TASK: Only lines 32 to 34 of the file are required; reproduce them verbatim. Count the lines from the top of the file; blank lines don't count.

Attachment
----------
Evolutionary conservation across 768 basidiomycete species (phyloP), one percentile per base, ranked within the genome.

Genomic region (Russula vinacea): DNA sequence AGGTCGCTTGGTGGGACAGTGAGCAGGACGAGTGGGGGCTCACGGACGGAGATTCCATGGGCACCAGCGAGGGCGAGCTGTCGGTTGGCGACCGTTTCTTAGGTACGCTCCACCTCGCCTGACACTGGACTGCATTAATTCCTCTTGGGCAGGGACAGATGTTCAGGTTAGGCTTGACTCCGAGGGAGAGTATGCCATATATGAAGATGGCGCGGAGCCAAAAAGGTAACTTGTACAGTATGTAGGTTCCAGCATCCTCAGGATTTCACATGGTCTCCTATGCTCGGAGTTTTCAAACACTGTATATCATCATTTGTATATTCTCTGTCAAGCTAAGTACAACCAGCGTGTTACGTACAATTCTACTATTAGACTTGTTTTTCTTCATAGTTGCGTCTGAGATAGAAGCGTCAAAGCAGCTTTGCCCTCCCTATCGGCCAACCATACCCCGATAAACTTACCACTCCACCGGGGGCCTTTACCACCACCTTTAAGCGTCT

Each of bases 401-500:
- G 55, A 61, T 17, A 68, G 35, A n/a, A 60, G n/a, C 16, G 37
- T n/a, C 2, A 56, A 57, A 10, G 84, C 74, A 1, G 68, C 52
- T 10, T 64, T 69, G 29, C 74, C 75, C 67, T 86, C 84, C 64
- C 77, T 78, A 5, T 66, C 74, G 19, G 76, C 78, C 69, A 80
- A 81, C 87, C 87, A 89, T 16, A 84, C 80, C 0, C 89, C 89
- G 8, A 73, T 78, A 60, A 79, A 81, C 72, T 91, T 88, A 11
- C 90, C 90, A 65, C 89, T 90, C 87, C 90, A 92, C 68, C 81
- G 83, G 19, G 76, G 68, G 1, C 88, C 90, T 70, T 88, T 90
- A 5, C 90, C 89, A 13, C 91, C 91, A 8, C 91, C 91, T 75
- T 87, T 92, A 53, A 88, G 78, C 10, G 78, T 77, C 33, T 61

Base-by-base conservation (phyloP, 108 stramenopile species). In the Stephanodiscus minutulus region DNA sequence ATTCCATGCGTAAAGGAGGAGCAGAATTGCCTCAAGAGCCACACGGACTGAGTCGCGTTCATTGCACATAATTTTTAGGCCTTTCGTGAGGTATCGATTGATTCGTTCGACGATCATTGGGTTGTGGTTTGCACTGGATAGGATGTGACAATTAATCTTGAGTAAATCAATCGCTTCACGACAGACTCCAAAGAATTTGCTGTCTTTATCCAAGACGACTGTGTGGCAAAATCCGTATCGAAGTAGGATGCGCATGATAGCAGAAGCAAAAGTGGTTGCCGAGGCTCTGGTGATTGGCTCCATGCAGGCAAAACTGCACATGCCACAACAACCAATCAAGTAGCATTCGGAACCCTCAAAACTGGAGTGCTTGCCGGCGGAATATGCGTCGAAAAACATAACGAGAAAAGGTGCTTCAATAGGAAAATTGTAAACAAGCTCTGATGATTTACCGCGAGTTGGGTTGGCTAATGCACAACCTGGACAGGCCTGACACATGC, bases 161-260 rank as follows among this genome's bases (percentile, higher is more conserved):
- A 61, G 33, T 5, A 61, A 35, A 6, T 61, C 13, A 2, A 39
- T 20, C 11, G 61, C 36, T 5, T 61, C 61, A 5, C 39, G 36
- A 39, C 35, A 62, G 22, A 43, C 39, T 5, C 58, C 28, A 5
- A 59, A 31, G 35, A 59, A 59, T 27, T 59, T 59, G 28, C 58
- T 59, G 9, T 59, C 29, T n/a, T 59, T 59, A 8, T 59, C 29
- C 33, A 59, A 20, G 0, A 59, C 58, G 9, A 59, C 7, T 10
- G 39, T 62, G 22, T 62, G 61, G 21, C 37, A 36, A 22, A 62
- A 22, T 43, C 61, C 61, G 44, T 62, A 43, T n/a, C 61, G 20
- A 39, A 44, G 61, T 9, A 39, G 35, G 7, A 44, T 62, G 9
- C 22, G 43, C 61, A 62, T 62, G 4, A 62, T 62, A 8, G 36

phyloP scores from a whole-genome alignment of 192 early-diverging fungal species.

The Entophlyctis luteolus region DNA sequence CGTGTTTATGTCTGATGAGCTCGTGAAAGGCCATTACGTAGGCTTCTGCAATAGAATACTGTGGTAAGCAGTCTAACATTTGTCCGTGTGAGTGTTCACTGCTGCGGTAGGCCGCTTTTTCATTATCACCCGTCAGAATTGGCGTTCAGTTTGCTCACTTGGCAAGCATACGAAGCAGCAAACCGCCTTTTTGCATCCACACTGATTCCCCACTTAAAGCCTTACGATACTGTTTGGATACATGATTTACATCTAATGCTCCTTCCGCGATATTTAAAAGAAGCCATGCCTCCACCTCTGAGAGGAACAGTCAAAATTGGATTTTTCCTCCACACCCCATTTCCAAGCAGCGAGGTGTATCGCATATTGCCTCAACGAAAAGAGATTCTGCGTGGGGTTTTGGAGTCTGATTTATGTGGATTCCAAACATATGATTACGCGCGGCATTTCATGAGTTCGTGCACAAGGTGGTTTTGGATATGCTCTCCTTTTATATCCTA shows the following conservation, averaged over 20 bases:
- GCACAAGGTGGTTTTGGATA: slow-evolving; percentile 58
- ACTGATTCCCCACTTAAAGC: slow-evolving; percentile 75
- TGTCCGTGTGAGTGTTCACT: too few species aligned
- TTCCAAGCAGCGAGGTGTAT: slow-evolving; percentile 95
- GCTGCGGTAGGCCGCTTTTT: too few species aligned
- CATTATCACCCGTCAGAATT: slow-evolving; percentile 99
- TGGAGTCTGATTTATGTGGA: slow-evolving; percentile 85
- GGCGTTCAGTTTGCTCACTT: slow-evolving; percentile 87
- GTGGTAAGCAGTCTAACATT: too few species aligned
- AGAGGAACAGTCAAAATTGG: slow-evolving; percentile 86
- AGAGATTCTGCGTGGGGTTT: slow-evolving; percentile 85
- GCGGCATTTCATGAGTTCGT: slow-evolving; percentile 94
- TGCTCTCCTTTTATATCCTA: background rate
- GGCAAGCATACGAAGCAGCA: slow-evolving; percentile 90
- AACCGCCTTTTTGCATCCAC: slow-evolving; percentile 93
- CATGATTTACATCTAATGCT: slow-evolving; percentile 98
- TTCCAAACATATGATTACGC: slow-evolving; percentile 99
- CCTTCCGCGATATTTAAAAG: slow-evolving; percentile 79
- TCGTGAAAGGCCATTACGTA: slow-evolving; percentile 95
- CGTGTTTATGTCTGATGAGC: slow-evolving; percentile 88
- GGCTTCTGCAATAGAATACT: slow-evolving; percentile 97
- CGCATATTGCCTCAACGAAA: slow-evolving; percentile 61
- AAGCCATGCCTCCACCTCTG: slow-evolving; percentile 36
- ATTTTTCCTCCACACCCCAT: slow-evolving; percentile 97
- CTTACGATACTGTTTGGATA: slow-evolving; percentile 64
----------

- CATTATCACCCGTCAGAATT: slow-evolving; percentile 99
- TGGAGTCTGATTTATGTGGA: slow-evolving; percentile 85
- GGCGTTCAGTTTGCTCACTT: slow-evolving; percentile 87